Millions of people suffer from depression and major depressive disorders in this country every year. Nearly 15% of the American adult population are affected by these disorders. Depression not only has serious physical and emotional affects, but there are social affects as well. Depression has a far reaching, sometimes, very negative impact on, not only the person suffering from it, but the people around them as well. Depression changes how a person functions and how they interact with others around them. Depression causes a lack of interest in activities that suffers use to participate in. This causes a withdrawal from friends and family. There’s a reduction in work productivity, which can lead to loss of job. Some sufferers turn to drug and/or alcohol to help them deal with the emotional and social abandon they feel that they are going through. Every single person has the potential to be affected by this illness, at any time during their lives. Depression is not an illness that affects one gender over another, depression affects all ethnic groups, and every social class can be affected by this illness.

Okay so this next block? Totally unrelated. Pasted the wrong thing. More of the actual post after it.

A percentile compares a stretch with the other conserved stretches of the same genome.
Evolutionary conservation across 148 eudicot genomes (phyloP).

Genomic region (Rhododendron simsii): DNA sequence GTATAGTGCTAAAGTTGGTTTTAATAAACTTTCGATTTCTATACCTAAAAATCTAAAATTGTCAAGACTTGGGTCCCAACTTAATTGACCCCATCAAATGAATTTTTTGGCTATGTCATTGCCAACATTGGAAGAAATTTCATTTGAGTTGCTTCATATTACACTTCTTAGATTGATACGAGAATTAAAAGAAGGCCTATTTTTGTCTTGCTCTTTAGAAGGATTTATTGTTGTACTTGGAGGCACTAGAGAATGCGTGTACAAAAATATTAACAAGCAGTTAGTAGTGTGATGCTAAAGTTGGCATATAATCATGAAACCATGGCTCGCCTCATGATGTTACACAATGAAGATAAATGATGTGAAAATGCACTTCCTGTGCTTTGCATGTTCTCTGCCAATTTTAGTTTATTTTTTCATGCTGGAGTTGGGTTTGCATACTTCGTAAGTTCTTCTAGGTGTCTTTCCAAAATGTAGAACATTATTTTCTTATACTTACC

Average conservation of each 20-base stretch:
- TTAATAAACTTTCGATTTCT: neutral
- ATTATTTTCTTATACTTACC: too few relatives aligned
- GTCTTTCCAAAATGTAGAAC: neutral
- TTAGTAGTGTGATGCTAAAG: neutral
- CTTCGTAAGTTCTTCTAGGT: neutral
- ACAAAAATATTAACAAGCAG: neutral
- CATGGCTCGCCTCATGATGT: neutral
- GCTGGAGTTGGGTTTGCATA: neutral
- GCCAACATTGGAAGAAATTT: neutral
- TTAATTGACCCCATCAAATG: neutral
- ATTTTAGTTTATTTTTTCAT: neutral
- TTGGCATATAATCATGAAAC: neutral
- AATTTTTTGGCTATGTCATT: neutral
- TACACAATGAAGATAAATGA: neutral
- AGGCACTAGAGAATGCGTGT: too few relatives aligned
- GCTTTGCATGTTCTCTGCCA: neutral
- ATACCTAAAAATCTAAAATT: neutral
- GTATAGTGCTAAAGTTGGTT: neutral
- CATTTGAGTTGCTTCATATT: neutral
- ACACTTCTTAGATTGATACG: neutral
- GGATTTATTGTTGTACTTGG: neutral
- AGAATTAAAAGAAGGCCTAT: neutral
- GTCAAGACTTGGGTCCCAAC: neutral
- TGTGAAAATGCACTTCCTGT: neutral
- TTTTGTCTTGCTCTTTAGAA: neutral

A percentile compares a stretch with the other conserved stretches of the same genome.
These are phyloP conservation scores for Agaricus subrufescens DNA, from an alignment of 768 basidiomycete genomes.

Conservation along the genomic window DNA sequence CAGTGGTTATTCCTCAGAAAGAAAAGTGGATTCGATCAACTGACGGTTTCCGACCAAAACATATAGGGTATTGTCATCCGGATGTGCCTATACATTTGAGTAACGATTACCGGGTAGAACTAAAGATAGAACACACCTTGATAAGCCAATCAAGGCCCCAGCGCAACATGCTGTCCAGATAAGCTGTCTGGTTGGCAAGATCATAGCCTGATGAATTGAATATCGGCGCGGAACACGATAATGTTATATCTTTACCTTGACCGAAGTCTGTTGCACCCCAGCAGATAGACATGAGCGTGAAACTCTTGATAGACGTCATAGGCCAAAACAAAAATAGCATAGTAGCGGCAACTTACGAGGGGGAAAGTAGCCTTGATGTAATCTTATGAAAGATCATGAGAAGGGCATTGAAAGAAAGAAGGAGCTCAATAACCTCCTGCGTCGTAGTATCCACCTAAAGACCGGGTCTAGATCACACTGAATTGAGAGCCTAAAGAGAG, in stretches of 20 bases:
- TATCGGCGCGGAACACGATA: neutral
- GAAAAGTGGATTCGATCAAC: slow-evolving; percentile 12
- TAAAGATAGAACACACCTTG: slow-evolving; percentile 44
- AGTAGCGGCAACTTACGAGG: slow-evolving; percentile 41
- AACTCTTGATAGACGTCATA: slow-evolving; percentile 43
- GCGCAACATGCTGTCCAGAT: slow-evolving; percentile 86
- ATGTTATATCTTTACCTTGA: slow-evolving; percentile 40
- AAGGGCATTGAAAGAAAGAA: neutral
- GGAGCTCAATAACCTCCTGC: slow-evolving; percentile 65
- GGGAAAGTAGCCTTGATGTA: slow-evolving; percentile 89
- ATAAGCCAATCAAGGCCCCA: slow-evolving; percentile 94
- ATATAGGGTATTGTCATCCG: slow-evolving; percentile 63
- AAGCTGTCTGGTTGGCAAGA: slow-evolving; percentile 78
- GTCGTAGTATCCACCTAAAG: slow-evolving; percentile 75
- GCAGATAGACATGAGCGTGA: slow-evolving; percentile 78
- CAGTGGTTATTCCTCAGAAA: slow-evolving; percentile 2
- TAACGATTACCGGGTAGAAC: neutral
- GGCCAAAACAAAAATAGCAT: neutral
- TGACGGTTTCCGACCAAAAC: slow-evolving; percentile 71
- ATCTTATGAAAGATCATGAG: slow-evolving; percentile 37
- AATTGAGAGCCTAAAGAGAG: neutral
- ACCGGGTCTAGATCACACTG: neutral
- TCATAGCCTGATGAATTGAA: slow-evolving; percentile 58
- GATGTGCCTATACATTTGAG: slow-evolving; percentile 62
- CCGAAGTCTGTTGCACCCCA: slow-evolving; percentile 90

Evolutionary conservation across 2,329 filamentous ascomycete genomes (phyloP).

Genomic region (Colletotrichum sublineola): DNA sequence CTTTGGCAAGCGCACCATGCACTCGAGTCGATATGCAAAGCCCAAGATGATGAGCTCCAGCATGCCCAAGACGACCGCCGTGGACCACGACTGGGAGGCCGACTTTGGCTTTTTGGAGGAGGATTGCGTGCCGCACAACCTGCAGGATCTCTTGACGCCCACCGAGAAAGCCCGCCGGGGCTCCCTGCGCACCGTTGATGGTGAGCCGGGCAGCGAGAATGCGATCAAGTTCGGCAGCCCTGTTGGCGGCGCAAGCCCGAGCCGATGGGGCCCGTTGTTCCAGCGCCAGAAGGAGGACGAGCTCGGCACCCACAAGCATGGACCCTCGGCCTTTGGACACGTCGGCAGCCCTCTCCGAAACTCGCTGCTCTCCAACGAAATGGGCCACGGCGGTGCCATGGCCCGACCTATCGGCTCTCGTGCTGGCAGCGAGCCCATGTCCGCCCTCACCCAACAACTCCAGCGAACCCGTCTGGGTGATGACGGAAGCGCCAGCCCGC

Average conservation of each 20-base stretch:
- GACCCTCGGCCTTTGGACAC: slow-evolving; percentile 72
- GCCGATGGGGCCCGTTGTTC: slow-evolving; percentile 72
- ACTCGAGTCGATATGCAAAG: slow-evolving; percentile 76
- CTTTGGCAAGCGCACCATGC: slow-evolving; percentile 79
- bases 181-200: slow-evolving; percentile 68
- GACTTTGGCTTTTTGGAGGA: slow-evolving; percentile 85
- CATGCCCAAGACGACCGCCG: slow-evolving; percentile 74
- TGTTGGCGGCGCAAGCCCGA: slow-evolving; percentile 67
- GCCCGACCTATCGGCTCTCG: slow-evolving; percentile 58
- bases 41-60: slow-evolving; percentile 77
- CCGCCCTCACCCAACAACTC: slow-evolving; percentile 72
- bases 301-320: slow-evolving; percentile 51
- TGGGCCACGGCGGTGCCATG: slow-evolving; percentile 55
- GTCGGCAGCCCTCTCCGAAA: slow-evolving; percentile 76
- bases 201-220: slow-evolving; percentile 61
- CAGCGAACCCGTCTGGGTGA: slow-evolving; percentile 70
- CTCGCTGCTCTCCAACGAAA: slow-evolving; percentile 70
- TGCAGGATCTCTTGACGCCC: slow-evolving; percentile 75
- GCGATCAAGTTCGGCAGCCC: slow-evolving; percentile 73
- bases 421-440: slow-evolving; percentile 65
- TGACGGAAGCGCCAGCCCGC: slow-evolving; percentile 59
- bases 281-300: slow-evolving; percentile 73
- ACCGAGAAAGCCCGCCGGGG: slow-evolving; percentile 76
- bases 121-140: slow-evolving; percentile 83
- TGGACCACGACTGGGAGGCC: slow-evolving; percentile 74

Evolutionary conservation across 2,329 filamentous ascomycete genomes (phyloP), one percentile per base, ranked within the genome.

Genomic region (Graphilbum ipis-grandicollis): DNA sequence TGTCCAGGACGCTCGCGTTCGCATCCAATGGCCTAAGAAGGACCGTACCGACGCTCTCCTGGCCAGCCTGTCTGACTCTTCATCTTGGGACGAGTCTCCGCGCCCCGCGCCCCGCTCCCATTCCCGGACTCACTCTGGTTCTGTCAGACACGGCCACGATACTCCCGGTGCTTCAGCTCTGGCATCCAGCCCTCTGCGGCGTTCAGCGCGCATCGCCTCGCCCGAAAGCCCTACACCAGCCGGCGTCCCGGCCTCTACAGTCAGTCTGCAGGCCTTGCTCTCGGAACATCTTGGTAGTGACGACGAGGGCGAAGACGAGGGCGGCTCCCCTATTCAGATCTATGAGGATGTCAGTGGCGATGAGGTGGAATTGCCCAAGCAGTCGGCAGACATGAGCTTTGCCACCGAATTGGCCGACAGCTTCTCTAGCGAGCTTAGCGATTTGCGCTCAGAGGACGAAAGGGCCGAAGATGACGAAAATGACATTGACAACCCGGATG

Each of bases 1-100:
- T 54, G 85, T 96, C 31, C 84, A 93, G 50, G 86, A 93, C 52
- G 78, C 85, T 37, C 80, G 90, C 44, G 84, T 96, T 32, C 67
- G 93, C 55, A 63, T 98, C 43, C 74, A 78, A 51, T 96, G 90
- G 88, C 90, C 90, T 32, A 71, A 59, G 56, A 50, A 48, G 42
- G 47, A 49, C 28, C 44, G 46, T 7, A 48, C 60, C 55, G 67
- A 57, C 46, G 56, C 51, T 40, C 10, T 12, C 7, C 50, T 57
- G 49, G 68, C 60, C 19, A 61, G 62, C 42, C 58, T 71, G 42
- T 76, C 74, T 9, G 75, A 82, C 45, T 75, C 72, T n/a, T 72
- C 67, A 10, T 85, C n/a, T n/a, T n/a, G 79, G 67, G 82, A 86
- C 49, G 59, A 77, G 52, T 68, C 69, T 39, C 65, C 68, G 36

Depression and depressive disorders comes with some major cultural beliefs and biases. These beliefs have persisted throughout history. The biases against depression have made it hard for people to be open about this illness and for them to want to seek treatment, for fear of being judged or criticized. Although it is more common for women to get diagnosed with depression then men, depression is not an illness the is exclusive to just women. The big misconception that depression is a woman’s illness, is due mainly to the fact that men are more prone to self-medicate then women. It has been reported that more than 6 million men suffer from depression in America each year. Women are apt to seek treatment, whereas men will suffer in silence due to pride and preconceived male image. Men see themselves as strong and providers and feel that...